As mentioned, what you attend in the Forum is a matter of choice. The temptation is to try to do too much, leading to mental indigestion or even extreme fatigue. Among the workshops and more informal “knowledge cafés” you may want to support those discussing sustainable use and livelihood issues, including most definitely the one being run by SULi . It is also worth stepping out of your normal comfort zone on a couple of occasions. Do note too that each day there is a lecture from a top person – at least one of these should be worth a listen. A good way to keep up with what may be of interest is to go to the regular early morning meetings of the informal Sustainable Use Network (SUN) being organised by CIC  .

If you are part of a delegation in the Members’ Assembly, with perhaps 1,000 people in the room (and as in recent years delegations can sit where they choose due to electronic contact between the President (in the chair) and the members), there is a lot to be said for sitting in the front so that the chair can actually see you. This can be useful if the electronics break down or you need to attract the attention of someone on the platform. Part of the business is for the DG and Secretariat to report on what they have been doing since the last Congress to implement the resolutions passed then. Don’t hesitate to ask polite questions about this. It is Members’ only chance and comes once every four years.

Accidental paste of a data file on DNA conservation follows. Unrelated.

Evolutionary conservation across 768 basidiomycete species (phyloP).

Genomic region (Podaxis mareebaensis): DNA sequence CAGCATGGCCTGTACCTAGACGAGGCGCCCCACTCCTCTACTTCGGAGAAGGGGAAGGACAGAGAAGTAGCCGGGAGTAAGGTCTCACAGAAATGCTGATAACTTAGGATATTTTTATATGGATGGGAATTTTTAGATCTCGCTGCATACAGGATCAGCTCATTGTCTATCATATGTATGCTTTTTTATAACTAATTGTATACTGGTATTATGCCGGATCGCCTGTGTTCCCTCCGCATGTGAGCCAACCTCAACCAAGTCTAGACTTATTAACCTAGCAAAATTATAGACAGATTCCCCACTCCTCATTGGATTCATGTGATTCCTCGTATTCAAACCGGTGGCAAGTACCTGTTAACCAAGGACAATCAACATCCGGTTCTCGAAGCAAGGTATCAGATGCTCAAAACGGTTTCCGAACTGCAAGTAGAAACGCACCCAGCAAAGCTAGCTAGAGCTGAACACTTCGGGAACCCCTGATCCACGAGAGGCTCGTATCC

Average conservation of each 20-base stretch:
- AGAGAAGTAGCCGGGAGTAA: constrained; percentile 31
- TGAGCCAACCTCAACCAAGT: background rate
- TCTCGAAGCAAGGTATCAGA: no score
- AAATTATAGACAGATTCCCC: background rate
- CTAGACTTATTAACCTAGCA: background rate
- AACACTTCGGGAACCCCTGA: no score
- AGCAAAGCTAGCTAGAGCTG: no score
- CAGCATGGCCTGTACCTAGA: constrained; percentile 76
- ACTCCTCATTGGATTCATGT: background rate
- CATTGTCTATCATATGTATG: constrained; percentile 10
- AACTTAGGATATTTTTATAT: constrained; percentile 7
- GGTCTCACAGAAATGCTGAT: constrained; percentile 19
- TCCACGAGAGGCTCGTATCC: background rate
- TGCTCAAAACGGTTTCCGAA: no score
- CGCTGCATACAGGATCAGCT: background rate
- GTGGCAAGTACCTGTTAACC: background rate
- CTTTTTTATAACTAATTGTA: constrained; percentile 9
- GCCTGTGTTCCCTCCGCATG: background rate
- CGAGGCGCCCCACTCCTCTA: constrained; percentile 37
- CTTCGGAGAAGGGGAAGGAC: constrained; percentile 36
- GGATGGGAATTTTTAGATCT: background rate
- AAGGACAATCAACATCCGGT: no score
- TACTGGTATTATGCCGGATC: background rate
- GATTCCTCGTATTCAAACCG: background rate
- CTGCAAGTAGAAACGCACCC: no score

When it comes to elections to the IUCN Council – and this includes Commission Chairs – note that only certain places will have more than one candidate, and try through SUN/SULi or otherwise to quiz rival candidates on their position on topics of concern to you. The Assembly also adopts the IUCN programme (in which the Secretariat and Commissions are now involved) and budget for the next four years, but this has been so heavily processed beforehand that it is not realistically open for amendment, so perhaps not an area in which to waste energy.